ROCKFORD, Ill. (WTVO) — Water is necessary to stay alive, but too much of it can have the opposite effect.

There are many names for water intoxication, according to Healthline. These include hyperhydration, water toxemia and water poisoning. No matter what name a person puts on it, it comes out to the same result.

There is not a set amount of water that leads to this intoxication, as it depends on a person’s age and health. For example, a healthy adult’s kidneys can flush about 20-28 liters of water per day. However, their body can only get rid of about 1 liter per hour.

Doctors recommend to not drink more than 1 liter per hour, as the body will not have time to flush the access water. If a person drinks more than this, it can lead to a fluid buildup in the body. The blood’s sodium concentration becomes very low when this happens.

This causes all of the body’s cells begin to swell, which includes brain cells. If these swell too much, it can lead to a coma, seizures and death. Symptoms can include head pain, nausea or vomiting, muscle cramps or spasms and drowsiness/fatigue.

If a person is feeling these symptoms, a salty snack can provide some temporary relief while they contact a healthcare professional.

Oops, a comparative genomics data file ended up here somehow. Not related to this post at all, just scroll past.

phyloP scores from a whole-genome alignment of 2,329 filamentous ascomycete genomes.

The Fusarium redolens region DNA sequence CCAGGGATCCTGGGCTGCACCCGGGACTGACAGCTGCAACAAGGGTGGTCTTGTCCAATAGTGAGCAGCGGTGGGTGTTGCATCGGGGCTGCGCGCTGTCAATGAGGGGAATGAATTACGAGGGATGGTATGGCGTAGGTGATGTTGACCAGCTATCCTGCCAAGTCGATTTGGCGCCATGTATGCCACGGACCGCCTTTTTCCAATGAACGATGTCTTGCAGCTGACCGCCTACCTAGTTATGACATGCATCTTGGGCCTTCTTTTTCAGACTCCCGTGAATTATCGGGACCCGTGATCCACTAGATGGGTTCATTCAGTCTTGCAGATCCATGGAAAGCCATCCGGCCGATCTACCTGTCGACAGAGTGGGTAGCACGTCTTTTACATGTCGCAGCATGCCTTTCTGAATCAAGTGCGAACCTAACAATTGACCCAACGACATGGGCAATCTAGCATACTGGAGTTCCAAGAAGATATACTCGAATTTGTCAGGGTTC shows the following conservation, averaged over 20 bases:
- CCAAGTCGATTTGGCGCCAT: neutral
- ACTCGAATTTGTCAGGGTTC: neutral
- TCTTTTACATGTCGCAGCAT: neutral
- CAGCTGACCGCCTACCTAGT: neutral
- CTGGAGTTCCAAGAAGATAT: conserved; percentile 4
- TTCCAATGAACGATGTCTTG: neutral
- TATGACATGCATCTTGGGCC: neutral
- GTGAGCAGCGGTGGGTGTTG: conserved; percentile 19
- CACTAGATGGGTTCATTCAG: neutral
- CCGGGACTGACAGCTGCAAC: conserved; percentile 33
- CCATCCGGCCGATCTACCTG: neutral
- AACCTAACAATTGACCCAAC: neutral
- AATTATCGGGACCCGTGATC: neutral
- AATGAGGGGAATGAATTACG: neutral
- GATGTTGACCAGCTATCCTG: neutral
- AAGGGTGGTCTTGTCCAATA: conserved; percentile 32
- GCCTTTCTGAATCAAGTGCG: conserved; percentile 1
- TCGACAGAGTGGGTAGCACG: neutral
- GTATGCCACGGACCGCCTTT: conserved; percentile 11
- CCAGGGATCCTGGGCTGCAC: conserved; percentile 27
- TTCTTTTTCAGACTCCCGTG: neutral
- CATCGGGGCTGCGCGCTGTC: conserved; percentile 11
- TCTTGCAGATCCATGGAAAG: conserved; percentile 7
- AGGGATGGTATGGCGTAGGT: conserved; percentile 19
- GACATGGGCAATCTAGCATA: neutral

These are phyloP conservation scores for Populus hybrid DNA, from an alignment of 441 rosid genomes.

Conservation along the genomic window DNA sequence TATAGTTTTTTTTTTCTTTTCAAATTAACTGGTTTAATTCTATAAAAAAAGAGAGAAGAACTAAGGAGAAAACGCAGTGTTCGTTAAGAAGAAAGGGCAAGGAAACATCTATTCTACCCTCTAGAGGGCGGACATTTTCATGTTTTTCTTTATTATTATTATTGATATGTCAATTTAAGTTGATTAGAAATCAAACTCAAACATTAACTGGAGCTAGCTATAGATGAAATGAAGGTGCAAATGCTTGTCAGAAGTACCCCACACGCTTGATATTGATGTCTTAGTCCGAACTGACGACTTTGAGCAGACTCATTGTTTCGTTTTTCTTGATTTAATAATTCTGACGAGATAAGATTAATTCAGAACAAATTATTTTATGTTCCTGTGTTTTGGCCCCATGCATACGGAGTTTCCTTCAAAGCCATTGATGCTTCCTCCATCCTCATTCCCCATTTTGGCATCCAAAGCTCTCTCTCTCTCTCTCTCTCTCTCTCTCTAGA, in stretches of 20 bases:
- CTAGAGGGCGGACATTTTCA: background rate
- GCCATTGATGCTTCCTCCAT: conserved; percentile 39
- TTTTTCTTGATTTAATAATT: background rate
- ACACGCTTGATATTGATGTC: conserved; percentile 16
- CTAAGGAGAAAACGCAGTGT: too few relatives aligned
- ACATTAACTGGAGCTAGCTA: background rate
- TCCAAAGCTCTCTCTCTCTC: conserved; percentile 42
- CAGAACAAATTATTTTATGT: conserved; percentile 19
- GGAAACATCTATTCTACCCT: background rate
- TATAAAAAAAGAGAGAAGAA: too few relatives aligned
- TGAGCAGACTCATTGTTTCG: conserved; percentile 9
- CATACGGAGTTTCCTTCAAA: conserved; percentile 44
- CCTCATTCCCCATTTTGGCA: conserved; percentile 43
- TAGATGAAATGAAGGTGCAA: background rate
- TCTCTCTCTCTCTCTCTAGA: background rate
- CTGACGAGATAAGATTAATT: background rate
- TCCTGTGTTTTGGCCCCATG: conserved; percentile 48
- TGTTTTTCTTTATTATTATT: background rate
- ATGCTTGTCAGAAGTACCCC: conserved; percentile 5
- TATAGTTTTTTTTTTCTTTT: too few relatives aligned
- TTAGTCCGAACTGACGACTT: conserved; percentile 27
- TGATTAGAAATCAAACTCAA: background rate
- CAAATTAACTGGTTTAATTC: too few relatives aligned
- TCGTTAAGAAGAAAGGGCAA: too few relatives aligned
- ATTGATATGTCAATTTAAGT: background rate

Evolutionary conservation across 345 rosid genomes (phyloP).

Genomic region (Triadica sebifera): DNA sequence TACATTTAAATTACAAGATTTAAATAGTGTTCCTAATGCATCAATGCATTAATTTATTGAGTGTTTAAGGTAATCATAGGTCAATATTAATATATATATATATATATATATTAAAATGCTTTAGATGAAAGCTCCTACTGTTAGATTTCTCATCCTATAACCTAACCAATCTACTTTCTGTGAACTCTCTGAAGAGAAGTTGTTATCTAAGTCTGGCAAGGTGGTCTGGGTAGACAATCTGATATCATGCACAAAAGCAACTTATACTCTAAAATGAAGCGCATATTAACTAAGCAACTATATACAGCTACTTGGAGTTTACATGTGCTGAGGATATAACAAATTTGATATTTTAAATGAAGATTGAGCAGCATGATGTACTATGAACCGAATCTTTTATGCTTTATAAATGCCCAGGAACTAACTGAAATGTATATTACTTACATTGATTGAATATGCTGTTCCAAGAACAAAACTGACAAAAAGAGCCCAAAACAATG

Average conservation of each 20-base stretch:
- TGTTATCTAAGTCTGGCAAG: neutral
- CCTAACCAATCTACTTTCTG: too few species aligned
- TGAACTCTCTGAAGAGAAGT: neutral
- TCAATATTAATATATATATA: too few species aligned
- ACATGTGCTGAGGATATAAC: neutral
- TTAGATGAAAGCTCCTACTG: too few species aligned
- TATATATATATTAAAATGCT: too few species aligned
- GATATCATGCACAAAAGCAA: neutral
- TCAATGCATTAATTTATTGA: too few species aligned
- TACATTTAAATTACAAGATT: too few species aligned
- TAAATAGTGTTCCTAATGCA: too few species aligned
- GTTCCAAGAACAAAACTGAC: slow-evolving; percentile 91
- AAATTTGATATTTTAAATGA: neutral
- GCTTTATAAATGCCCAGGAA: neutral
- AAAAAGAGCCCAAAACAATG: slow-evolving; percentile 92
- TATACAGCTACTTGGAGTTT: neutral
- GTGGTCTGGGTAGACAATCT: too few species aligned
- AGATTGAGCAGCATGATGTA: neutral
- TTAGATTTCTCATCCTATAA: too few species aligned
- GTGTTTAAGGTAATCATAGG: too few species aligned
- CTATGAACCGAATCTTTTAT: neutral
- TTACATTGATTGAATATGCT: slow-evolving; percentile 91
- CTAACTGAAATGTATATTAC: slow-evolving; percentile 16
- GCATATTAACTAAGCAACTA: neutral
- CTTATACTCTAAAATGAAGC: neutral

It is worth noting that water intoxication happens more quickly in children or older adults. This is because the kidneys of these age groups tend to be less efficient, meaning they cannot flush as much water as quickly.

It is best recommended to only drink water when feeling thirsty. Once that thirst is quenched, people should hold off drinking more water until they are feeling thirsty again.

The color of one’s urine is another easy way to tell if someone is hydrated enough. Clear urine means that a person is hydrated, but also that they are at risk of drinking too much water. If a person sees that their urine is clear, they should hold back from drinking anymore water for a while.